Chicago : University of Chicago Press, 2010.
vi, 289 pages ; 24 cm.
Chicago series in law and society.
Formatted Contents Note
Introduction: studying law and lawyers in Asia Geneses of law and state in Europe and their relationship to colonial ventures abroad European geneses: models of law and state power Expatriates and traders in early colonial state building in Asia Lawyers and the construction of U.S. "anti-imperialist" imperialism and a foreign policy elite Strategies for constructing legal professions and producing new state elites The British empire and the Indian Raj: a legal elite from colonial co-optation to state independence The American empire in the Philippines: building a state and a legal elite in the U.S. image Indonesia, Malaysia, and Singapore: late and relatively weak colonial Legal investment converted into state leadership. Korea as a different model of weakness Turf battles of the cold war: lawyer-politicians challenged by technocrats as modernizers Indonesia and south Korea: marginalizing legal elites and empowering economists The Philippines and Singapore: lawyers and the construction of authoritarian regimes India and Malaysia: resistance of the legal elite to marginalization by the authoritarian developmental states Merchants of law as moral entrepreneurs Lawyers as political champions against authoritarianism: relative successes exemplified by the Philippines and India Lawyers as political champions against authoritarianism: relative failures in Malaysia, Singapore, and Hong Kong Corporate compradors doubling as sponsors of a new generation of social justice entrepreneurs: Indonesia, Philippines, India, and south Korea Political investment and the construction of legal markets: legal, social and international capital in Asian legal revivals.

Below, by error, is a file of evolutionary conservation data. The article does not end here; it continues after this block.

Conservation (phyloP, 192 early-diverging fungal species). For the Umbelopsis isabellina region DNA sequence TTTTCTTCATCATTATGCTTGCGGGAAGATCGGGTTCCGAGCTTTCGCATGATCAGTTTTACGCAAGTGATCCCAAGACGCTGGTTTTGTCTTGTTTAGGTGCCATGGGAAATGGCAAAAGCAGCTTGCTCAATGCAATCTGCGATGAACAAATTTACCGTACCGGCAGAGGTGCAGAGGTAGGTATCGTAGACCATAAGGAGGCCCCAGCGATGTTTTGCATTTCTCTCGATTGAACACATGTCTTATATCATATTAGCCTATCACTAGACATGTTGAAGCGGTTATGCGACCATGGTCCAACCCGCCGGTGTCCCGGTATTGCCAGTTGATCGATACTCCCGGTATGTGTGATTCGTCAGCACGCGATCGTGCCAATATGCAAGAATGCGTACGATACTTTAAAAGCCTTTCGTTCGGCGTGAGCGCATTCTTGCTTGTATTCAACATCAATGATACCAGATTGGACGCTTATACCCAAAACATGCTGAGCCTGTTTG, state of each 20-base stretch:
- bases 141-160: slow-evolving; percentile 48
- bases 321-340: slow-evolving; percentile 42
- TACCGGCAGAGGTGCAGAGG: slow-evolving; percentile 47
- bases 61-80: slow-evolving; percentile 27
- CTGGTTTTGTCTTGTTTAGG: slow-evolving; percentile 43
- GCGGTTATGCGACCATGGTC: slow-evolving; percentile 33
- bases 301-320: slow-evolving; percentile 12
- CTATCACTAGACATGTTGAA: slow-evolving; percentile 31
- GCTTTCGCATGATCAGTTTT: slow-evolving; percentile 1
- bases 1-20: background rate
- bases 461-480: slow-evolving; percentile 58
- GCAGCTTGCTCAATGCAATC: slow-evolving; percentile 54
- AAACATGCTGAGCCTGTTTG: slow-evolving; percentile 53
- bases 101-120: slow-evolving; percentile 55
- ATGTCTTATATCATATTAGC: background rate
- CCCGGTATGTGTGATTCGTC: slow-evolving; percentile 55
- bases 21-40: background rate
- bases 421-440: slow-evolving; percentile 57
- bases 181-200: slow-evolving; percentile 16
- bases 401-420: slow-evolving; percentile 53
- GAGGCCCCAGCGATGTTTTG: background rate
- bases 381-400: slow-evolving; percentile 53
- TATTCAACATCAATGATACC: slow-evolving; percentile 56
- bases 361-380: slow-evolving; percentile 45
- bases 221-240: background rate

Bibliography, etc. Note
Includes bibliographical references and index.
KM50 .A853 2010
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